Andrew Colley, 18, from High Wycombe decided he wanted to become at journalist at 14. He is currently studying at Brighton Journalist Works and was given the opportunity to cover a royal visit with The Argus.
A common theme I’ve heard from reporters and news editors is the best thing about being a journalist is no two days are the same. And they say you will get to do things others never do – my experience of reporting on the Queen’s visit to Lewes in Sussex on Thursday, 31 October proved this to be true.
Just eight weeks into my 14 week course I was offered the opportunity to work with the regional daily newspaper in Brighton, The Argus.
The chance to work on something which would prove really big for the newspaper and the city was something I was never going to turn down.
Along with three other members of my NCTJ class at Brighton Journalist Works I was given a small insight into the organisation needed to cover such a momentous event.
Before the big day there were a number of things we had to do to prepare.
First was a news meeting in The Argus creative room. I and my three fellow students joined the newspaper’s editor, chief reporter and a host of designers and photographers.
Here we were given our briefs and told exactly what the paper wanted: we were to compile vox-pops and to specifically look for lots of good unique angles.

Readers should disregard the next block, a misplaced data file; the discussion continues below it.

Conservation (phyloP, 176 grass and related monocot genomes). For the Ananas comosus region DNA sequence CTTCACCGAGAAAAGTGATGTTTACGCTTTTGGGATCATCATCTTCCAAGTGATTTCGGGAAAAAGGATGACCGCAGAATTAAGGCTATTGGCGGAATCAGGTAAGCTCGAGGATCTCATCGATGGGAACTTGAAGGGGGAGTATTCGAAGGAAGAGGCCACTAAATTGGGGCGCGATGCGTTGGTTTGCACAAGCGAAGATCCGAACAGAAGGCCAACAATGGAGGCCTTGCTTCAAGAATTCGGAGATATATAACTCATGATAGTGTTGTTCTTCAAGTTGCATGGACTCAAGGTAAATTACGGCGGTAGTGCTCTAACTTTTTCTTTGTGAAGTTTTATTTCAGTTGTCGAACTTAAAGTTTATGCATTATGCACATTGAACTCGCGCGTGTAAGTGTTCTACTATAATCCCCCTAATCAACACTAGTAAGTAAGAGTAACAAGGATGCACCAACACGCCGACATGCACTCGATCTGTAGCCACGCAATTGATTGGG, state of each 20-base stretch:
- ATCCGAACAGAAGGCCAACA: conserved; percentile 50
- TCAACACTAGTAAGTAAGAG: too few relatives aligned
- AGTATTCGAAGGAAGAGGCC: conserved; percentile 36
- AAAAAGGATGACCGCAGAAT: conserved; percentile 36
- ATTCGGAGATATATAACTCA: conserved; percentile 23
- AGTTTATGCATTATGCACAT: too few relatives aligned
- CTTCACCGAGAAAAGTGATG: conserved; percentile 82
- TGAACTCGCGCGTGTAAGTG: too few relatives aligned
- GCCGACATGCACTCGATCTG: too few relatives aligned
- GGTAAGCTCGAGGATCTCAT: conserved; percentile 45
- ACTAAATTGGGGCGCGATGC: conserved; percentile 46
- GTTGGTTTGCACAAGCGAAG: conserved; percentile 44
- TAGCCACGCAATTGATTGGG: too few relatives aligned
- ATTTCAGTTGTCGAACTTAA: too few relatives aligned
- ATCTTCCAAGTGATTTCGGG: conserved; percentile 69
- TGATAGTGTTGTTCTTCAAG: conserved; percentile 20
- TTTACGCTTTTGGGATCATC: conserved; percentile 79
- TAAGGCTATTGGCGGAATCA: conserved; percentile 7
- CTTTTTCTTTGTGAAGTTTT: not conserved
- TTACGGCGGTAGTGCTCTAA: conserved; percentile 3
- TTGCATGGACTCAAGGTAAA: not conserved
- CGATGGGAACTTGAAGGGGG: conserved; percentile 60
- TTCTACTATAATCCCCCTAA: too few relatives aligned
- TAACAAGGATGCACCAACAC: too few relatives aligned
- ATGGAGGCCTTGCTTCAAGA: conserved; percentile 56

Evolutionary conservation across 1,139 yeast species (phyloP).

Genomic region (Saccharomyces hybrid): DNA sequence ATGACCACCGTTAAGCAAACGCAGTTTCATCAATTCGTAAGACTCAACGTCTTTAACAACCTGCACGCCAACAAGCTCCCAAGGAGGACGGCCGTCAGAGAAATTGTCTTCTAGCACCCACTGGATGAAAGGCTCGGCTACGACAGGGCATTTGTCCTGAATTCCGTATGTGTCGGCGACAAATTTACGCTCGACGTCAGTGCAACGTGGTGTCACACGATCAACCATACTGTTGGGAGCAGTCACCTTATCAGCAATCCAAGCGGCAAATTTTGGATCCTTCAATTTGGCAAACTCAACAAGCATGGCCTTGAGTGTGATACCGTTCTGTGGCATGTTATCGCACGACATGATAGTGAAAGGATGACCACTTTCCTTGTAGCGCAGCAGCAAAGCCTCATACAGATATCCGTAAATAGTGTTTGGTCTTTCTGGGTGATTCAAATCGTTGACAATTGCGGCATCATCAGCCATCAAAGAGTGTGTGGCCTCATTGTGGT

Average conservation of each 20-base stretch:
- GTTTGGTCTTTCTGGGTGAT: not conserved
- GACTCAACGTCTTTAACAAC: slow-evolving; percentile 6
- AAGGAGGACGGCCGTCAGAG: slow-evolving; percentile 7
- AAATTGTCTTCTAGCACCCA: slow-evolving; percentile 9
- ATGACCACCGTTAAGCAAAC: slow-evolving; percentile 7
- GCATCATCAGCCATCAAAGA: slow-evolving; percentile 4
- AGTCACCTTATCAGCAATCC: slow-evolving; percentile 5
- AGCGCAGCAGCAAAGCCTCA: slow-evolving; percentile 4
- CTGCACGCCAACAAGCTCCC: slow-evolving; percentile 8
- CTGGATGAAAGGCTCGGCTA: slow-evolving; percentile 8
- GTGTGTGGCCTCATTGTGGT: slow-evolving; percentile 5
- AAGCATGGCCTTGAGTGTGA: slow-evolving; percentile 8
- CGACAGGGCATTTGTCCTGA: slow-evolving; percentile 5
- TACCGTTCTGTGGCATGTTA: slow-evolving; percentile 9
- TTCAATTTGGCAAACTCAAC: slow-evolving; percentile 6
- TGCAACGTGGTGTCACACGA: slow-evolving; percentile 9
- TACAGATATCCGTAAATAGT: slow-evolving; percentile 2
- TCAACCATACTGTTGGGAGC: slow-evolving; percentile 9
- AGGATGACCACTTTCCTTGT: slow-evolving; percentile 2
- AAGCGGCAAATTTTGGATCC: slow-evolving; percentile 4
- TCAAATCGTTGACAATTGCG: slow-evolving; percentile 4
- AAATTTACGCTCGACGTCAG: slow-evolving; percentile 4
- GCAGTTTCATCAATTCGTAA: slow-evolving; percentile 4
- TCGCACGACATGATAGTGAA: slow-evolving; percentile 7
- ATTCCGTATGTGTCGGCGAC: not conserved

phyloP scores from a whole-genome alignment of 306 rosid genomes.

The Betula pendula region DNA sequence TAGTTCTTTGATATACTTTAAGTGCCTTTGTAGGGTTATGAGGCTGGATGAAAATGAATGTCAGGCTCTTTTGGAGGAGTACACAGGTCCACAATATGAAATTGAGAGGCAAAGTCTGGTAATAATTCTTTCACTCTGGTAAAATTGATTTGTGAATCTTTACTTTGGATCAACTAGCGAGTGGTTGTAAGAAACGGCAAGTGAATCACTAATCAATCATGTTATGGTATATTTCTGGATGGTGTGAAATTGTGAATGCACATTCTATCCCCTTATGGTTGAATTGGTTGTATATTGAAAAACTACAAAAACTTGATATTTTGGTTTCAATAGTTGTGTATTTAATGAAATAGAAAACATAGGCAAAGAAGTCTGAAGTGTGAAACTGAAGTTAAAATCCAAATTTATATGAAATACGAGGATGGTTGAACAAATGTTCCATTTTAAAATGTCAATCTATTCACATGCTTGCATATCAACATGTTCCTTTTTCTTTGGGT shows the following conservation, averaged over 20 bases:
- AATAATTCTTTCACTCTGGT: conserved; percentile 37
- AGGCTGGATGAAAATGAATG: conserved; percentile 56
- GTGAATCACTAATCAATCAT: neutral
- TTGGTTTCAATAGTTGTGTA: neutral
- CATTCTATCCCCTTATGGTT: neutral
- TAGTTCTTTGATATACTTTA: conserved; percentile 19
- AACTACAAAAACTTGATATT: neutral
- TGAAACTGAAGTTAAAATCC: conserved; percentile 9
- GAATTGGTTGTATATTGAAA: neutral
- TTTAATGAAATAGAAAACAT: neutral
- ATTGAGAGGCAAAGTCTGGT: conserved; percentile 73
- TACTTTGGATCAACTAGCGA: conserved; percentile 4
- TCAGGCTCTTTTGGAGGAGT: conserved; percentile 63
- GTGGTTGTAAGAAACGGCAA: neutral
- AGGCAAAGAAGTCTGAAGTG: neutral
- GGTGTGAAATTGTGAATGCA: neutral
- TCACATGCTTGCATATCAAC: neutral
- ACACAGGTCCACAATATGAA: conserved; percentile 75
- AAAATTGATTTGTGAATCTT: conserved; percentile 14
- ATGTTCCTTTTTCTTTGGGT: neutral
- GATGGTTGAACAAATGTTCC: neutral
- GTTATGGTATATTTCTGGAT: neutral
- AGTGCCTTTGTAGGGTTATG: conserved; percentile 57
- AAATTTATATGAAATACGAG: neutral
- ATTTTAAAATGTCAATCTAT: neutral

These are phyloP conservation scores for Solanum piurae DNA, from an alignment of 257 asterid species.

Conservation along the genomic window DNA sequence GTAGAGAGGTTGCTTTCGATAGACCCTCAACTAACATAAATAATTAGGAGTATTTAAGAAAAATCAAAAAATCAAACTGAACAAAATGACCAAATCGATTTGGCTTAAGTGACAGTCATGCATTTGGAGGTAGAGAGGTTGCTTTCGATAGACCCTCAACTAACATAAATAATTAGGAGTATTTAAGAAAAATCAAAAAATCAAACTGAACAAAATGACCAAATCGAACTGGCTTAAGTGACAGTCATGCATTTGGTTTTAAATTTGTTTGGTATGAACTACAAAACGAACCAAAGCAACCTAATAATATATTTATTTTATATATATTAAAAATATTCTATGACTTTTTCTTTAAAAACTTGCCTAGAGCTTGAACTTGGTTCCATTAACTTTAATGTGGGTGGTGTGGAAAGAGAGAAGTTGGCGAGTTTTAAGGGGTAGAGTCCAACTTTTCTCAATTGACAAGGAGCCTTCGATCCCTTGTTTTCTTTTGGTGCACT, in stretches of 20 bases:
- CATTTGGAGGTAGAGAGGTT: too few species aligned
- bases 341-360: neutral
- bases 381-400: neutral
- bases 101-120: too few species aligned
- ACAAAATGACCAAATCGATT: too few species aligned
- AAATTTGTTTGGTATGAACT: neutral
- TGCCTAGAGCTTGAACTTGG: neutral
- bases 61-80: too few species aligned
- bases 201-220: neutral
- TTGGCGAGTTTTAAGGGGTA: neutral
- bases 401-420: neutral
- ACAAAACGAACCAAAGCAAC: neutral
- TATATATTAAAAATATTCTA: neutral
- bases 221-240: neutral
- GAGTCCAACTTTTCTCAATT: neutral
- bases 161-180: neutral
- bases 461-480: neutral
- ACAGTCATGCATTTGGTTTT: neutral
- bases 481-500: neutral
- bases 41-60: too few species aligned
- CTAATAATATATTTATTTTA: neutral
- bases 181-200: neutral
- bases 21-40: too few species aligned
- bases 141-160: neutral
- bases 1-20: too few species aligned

Not only would we be providing enough copy for six to seven vox-pops, we also had to tweet live from the scene and contribute to the newspaper’s live blog.
When the time arrived I went with one of The Argus’ senior reporters to the streets where the crowds were waiting and began working by handing out lots of A3 posters inscribed ‘The Argus welcomes the Queen’.
The posters proved a big hit and I found it was a good ice-breaker when approaching spectators in an attempt to get their views on the proceedings.
Continuous rain didn’t help my efforts, but surprisingly the whole afternoon went brilliantly. Not only were people willing to talk to me and have their picture taken they were also happy to share their anecdotes with me – which made for some great quotes.
There was the lady who put a cut-out Corgi in her shop window to make the Queen feel at home and the man who last saw the Queen over 30 years ago when he snuck past security to witness an official opening.
Once we had finished at the scene – and briefly saw the Queen drive past – we were off to the newsroom to type up our stories.
Not only did I have to use all the skills I had learnt so far on my NCTJ course, I had to stick to the deadlines set – which I thankfully managed.
The experience was something I was truly grateful for and would never have been able to do if I wasn’t on the course.
Someone once said as a journalist you get the front seat at history – I think I made front row today – I saw the Queen.